Classrooms & Committees

See also Nurse Educator Praxis Blog

When you bring Peace and Power into a group that exists within an institution that typically functions in hierarchical ways, you bring a powerful influence toward transformation. You can use the methods of Peace and Power as a whole, adapt them, or use them in part for moving to new power relations in traditional groups.

The key element in making decisions about what to do and how is clarity about what value or values the group chooses to embrace. From there, the group will find many ways to enact its values. The group members can then periodically examine how well they are doing in creating the value and process changes they are seeking together.

One way for groups in institutions to begin the shift is to choose one, two, or three of the PEACE powers as a starting point. Many groups work within tra- ditions that alienate and divide individuals from one another, and people who grow weary of the divisiveness and alienation are often eager to find a different way. Choosing at least one PEACE power implies a unifying value, provides a focus for the shifts in interaction, and maintains a grounding for times when the confusion of change becomes overwhelming.

The Internet and the Web, developed from philosophies of democratiza- tion, is a powerful tool for groups to use in equalizing power.3 E-mail, distri- bution lists, e-mail discussion lists, and bulletin boards offer equal access to information and give everyone an equal opportunity to “speak” without inter- ruption or time constraints. As is true for face-to-face groups, everyone in the group must participate online—everyone has to show up.

People enter traditional groups such as classrooms, work teams, and committees expecting that the group will function as usual. When you present a different way of working together, explain the reasons for making the shift.  If the reasons clearly relate to what the group has already been seeking, then the transition is relatively easy. The group can consider Peace and Power approaches as ways to help achieve what they already want to do.


The traditional teacher–student power imbalance is familiar to everyone who has attended school. The teacher has the power to grade, to offer opinions and judgments, and to speak. The institution defines the student as a receiver of grades, a receiver of the teacher’s opinions and judgments, and the listener. Overcoming these expectations for roles and behaviors is not easy, and some institutional expectations cannot be ignored (such as the recording of grades to represent the achievement of a certain curricular or institutional standard).

Three Peace and Power values that classroom participants usually welcome are:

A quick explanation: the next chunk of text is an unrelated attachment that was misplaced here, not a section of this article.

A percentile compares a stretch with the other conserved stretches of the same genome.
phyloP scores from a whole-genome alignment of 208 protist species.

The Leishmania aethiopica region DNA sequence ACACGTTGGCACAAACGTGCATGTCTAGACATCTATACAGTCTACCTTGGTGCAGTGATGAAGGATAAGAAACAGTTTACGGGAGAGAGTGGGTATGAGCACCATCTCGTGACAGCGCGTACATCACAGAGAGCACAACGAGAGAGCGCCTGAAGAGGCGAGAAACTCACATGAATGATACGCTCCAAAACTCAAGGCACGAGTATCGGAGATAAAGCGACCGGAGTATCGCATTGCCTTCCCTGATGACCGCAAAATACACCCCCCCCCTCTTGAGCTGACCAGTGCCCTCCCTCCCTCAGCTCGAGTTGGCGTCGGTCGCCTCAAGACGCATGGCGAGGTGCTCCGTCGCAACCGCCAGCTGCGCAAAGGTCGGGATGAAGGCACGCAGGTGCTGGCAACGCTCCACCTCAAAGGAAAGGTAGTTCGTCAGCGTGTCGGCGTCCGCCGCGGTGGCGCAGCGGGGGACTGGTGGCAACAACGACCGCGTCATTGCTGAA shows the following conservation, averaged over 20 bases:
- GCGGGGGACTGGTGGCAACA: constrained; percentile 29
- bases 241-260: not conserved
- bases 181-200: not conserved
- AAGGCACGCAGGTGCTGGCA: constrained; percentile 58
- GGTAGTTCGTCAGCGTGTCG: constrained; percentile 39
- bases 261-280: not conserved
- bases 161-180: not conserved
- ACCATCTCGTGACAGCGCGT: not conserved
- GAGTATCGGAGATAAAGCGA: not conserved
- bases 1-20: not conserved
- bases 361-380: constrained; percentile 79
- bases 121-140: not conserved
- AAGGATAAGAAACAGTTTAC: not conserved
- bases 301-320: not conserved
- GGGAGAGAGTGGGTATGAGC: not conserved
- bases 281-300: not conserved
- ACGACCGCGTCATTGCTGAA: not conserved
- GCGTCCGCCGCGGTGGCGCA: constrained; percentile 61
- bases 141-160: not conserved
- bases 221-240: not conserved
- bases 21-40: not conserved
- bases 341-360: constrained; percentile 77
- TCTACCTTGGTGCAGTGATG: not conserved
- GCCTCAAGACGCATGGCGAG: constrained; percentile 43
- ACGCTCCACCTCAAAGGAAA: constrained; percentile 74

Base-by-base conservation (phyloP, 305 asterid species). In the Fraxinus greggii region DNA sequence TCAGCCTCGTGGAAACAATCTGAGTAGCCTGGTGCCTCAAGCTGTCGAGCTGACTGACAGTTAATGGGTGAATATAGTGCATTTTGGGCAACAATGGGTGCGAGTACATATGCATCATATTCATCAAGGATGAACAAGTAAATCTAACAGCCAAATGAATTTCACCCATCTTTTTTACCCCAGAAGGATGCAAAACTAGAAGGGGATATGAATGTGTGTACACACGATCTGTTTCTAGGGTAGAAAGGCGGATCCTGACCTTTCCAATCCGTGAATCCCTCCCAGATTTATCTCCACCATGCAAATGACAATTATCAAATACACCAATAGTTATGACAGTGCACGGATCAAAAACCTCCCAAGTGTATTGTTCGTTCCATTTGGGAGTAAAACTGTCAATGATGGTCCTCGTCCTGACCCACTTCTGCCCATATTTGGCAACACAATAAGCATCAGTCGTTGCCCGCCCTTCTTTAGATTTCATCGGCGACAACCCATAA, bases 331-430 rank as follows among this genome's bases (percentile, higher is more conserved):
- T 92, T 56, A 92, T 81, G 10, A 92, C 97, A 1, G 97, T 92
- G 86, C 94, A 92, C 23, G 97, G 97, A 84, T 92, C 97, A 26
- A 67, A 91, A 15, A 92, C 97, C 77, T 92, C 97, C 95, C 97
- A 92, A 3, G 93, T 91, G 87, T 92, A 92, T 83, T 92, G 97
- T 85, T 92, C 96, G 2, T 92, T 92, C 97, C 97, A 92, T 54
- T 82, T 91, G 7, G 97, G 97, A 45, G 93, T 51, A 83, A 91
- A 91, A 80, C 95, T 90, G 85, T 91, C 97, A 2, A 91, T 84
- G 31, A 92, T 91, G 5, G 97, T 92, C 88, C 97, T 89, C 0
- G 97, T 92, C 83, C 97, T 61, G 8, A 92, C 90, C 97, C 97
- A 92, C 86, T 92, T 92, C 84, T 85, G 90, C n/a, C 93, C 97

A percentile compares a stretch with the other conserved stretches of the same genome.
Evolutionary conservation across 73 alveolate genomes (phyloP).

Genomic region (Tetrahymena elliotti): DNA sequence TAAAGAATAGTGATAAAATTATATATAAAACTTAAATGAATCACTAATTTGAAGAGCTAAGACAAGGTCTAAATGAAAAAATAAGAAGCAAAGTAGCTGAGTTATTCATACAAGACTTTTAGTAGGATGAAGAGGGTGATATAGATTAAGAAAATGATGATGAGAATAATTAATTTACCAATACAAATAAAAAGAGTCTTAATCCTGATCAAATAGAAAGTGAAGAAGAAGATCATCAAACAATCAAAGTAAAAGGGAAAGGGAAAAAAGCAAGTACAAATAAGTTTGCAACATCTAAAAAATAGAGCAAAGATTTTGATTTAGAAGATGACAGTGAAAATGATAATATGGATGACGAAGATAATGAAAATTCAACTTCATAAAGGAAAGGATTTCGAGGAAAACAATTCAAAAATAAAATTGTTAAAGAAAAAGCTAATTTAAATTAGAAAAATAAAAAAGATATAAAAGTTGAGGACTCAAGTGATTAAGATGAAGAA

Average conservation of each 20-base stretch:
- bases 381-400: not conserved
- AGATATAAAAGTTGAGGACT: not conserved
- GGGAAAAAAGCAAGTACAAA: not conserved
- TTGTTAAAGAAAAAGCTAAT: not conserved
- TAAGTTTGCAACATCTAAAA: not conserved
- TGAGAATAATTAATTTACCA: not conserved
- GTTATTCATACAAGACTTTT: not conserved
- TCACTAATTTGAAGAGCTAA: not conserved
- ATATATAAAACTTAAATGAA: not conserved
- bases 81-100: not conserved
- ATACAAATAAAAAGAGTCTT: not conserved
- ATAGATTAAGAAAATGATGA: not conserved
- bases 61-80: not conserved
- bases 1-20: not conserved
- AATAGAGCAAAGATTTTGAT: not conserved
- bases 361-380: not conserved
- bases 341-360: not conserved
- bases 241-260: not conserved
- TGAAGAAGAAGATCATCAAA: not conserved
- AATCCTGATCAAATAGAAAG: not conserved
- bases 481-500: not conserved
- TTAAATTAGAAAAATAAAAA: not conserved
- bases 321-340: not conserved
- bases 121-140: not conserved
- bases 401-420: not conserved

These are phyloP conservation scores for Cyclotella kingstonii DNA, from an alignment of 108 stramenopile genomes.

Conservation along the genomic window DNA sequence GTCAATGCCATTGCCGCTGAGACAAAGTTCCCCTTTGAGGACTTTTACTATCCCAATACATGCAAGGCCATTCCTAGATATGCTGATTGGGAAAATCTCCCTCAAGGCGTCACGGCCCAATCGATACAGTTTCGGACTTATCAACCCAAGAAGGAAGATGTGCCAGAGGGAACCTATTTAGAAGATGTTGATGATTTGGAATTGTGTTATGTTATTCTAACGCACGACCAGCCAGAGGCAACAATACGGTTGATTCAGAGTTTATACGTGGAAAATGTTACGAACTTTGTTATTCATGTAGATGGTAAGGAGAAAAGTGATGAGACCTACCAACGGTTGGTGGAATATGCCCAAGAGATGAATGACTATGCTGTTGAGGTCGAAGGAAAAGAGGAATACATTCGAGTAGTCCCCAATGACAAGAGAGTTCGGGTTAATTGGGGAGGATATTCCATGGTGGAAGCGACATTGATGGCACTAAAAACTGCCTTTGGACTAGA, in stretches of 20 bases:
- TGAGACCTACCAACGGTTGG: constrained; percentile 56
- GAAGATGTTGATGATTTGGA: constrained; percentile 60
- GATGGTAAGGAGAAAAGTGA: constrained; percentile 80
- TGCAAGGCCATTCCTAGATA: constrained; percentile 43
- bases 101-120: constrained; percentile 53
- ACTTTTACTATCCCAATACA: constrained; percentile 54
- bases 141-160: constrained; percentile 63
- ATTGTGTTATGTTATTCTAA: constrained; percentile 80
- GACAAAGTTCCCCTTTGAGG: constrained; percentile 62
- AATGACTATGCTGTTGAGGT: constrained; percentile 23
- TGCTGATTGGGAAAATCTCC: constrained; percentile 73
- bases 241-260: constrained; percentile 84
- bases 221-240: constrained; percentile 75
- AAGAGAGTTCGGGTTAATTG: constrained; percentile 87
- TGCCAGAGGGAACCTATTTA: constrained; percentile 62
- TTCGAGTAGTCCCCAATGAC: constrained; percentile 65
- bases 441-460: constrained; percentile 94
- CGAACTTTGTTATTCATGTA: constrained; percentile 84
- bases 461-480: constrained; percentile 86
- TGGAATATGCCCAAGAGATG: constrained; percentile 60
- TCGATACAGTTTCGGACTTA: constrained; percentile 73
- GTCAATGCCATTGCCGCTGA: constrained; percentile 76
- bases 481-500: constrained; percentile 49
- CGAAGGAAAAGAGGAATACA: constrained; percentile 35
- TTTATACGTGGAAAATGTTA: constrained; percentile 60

• empowerment for all,
  • demystification of content and processes (especially processes for grades), and
  • creating community

Although you might assume that these values are central to what education is all about, they are ironically consistently undermined by typical classroom traditions. When a teacher brings alternatives to the classroom that clearly enact the values of empowerment, community, and demystification, dramatic change occurs in how teaching and learning occur. Here are some suggestions to bring these values into action in the classroom (face-to-face or virtual)

Empowerment for all
  • Emphasize student-centered learning activities, and grading structures that value self-evaluation and mutual discussion.
  • Build in learning activities that give every participant opportunities for leadership.
  • Emphasize discussion formats that bring every voice to the center for respectful consideration by all.
  • Assure that minority voices and experiences are acknowledged and respected.
  • Develop clear grading plan published in the course syllabus, and devote time to discussion early in the course.
  • Discuss openly the fundamental expectations of the curriculum and discuss the basis on which the curriculum was developed, and encourage open critique of the assumptions underlying these expectations.
  • Build in opportunities for group negotiation of all aspects of the course, including learning activities, due dates, grading plan.
Creating Community
  • Build in early opportunities for each person to learn the names of all participants, and to share information about each person’s personal passions related to the course.
  • Assure that everyone participates in “Peace & Power” check-in and closing at the beginning and end of a face-to-face meetings, or at the beginning and end of a week (or module) for virtual groups.
  • Build learning activities that emphasize sharing and cooperation, and reduce competition.
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